Mohamed Salah is not the only goal machine operating at Liverpool right now.
For while the Reds’ Egyptian king lights up both the Premier League and Champions League, another small and unassuming forward is making waves of a different kind, down at the club’s academy.
You might have heard the name Oakley Cannonier before. He was the ballboy responsible for ‘assisting’ one of Anfield’s most famous goals – the quickly-taken corner from Trent Alexander-Arnold, finished off by Divock Origi, which sealed that incredible comeback against Barcelona in the 2019 Champions League semi-final.
Not that he likes to talk too much about it these days, mind.
“I want to be known as a ‘legend’ for a different reason, not for being a ballboy!” Cannonier, now 17, told LFCTV recently.
“I mean, it’s alright and that, but I want to be like Trent, doing the things he’s done.”
This season has seen Cannonier take a big step forward in that regard. Leading the line for Marc Bridge-Wilkinson’s Under-18s side, the teenager has been in outstanding form, scoring 12 goals in only seven matches.
His tally includes two hat-tricks, one of which came in a 5-0 win away at Manchester United, while there have also been five goals in friendly matches.
17-year-old Oakley Cannonier has signed his professional contract with Liverpool today 🔴
He was the ball boy that threw Trent Alexander-Arnold the ball for ‘CORNER TAKEN QUICKLY ORIGI’ in 2018 🙌
Already a Liverpool legend 😎pic.twitter.com/HynK0oex1v
— Goal (@goal) July 7, 2021
In September, Cannonier made his debut in the UEFA Youth League, appearing as a second-half substitute to help secure a vital draw away at Porto, and a week later made his first appearance for Barry Lewtas’ U21 side in their EFL Trophy defeat against League One outfit Bolton Wanderers.
“Oakley has started the season really well, but it hasn’t surprised me,” says Bridge-Wilkinson. “I’ve worked with him since he was 14 and he has always done well.”
Cannonier was born in Leeds, but joined Liverpool at the age of 11. He had started playing at an after-school club in his local leisure centre, where coaches immediately noticed his potential.
“He plays with both feet,” one told his mother, tipping him to quickly attract the eye of scouts.
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He was right. Manchester City spotted him, inviting Cannonier to train with their ‘elite’ team in Moss Side as a seven-year-old. He was released soon after, but picked up by home-town club Leeds United, who signed him for their U9s side.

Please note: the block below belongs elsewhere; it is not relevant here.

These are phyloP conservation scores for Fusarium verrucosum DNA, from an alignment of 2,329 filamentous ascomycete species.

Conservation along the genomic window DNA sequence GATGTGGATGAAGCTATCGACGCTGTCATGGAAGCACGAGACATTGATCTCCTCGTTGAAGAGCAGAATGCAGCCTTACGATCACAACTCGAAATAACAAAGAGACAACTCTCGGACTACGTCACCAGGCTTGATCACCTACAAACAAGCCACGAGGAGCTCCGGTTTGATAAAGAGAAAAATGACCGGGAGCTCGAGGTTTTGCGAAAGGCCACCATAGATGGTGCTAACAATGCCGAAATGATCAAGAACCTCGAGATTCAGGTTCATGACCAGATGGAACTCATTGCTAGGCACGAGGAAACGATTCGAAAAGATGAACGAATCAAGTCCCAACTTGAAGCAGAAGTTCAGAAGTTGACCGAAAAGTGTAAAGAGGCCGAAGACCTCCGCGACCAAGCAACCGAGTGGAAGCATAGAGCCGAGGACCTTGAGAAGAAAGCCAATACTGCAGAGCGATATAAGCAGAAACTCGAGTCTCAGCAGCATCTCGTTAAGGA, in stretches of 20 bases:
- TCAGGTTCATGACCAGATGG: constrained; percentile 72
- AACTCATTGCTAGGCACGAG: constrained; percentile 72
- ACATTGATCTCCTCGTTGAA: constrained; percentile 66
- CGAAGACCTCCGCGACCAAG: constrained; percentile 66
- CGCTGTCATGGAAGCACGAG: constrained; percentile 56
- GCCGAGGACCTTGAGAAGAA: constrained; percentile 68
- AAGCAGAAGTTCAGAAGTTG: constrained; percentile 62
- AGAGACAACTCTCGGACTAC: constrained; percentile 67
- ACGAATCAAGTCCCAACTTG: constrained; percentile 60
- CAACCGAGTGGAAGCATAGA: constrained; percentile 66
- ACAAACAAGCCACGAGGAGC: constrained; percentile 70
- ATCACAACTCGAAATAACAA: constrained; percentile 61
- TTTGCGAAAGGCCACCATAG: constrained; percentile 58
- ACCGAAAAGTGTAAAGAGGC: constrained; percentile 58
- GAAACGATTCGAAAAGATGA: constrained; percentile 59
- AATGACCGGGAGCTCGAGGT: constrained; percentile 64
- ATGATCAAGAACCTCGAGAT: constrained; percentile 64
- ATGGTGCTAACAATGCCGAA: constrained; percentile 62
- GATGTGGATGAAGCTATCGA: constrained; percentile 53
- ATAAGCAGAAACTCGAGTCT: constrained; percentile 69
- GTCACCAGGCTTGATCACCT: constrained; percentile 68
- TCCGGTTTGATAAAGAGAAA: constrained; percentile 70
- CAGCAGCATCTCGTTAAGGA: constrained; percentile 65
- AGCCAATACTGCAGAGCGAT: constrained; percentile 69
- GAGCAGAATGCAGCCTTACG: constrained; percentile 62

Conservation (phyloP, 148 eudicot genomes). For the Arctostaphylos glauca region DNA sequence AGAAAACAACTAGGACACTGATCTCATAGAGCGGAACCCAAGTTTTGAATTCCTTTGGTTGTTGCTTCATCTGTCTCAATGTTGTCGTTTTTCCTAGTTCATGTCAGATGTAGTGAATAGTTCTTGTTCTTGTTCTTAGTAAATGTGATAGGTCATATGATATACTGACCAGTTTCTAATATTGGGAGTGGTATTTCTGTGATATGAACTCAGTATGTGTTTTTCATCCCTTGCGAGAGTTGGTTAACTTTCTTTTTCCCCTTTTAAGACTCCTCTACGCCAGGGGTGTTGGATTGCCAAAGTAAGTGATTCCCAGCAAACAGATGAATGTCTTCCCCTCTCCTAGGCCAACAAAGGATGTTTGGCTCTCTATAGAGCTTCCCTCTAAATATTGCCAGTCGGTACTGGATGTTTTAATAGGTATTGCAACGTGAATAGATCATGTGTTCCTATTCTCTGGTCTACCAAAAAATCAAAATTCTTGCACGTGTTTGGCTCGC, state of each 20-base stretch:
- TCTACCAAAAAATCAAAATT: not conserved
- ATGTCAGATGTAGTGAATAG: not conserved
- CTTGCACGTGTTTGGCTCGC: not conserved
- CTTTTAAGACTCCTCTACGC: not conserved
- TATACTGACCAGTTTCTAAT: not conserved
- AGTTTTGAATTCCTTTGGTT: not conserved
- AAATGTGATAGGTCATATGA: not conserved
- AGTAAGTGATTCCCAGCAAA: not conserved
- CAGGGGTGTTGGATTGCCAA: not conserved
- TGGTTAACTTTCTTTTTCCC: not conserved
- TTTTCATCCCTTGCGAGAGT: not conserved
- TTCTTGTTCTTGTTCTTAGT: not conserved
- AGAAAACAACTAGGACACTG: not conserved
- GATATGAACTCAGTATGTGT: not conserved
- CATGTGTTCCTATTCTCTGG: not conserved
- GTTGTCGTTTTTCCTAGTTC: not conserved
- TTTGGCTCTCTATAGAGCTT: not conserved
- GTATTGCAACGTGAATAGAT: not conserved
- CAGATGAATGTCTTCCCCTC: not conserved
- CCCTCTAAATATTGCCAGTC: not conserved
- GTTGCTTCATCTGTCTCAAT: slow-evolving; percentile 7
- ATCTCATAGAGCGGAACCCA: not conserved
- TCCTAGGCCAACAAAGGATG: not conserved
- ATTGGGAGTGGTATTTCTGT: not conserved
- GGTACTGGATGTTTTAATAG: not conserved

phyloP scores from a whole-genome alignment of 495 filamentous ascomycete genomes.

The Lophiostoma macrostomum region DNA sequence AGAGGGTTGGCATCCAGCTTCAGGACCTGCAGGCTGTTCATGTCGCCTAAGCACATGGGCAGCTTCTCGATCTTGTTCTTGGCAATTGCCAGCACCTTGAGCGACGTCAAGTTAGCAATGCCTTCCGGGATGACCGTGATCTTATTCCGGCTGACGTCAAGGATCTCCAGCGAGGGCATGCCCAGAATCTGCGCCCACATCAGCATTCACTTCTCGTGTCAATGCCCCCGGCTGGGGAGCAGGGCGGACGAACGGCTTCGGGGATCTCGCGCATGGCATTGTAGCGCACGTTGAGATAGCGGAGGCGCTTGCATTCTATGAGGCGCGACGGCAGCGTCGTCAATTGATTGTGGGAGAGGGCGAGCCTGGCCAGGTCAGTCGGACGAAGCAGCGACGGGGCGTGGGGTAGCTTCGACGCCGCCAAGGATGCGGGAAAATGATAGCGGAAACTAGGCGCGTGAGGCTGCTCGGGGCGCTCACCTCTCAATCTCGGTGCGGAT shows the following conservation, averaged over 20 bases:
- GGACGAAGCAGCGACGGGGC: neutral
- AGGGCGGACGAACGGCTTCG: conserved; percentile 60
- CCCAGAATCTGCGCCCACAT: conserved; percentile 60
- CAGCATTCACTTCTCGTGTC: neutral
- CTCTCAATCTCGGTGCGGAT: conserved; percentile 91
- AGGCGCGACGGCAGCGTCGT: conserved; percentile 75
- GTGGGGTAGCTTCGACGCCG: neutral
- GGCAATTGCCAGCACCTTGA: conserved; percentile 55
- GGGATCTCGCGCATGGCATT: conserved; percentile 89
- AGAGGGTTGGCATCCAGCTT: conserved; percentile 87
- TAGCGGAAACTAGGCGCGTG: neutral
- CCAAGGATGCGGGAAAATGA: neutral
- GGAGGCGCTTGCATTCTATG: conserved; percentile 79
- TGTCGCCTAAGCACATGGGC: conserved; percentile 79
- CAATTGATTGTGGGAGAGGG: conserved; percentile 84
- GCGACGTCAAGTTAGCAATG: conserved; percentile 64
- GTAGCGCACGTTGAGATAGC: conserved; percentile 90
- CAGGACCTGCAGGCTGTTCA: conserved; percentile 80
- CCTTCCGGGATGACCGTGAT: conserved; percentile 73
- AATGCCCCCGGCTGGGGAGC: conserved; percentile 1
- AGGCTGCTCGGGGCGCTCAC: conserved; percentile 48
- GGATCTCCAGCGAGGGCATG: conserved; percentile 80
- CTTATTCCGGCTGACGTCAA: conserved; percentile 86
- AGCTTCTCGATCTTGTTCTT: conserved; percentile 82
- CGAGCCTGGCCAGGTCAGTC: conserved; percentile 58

By 11, though, he had caught the attention of renowned Liverpool scout Ian Barrigan, the man responsible for bringing the likes of Alexander-Arnold to the Reds. It was Barrigan, above all, who convinced the Cannonier family that Oakley’s development would be best served with the Reds.
That meant moving in with house parents initially, although it would not be long before his mother, Gemma, made the decision to relocate the family to Merseyside. They now live a short walk away from the academy in Kirkby – handy considering in addition to Oakley, brothers Harley (U12s) and Barkley (U7s) are now on Liverpool’s books too.
Oakley may be a Yorkshireman, and has the accent to prove it, but Liverpool has always been ‘his’ team. He idolised Fernando Torres as a boy, even growing his hair like the former Reds No.9. Later, he would wear shirts bearing the names of Luis Suarez or Philippe Coutinho, while Salah, naturally, is the favourite these days.
His talent is obvious. What he lacks in size, he makes up for in skill, persistence and awareness.
“Oakley is a really good player,” says Bridge-Wilkinson. “He scores goals, creates chances and threatens the back line. The only problem has been that, because of injury, he hasn’t been able to play an awful lot.”
Cannonier missed the bulk of his first-year scholarship due to a hamstring injury, which prevented him from playing a part in Liverpool U18s’ run to the final of the FA Youth Cup.
He returned for pre-season ready to make amends, and armed with his first professional contract – signed in July – a hat-trick in his first appearance, a friendly win over Chester, provided a glimpse of what was to come.
“It’s just good to be back,” he said recently. “Obviously you set goal targets for yourself, but the aim is just to play as many games as possible.”
Cannonier is already capped by England at U17 level, and would have been part of the U18s squad during the October international break, had he not withdrawn in order to concentrate on performing and staying fit for Liverpool.
It will not be long, surely, before fans see him with the U23s side. Goalscorers at any level are priceless, and Cannonier’s start to the season suggests there is rich potential there.
“It’s nice to be known for other things,” says Bridge-Wilkinson. “But I think he would rather be known for playing football on the pitch than being on the side of it!”
The man himself certainly agrees, and he is not short of confidence either.
Not so long ago, the U18s squad were asked by Alex Inglethorpe, Liverpool’s academy manager, to fill out a questionnaire detailing how they see their respective careers developing. Where do they see themselves in a year’s time, in five, in 10?
Cannonier’s response? “I said five Ballons d’Or!” he revealed, unable to contain his smile.
Nothing like aiming for the stars, is there?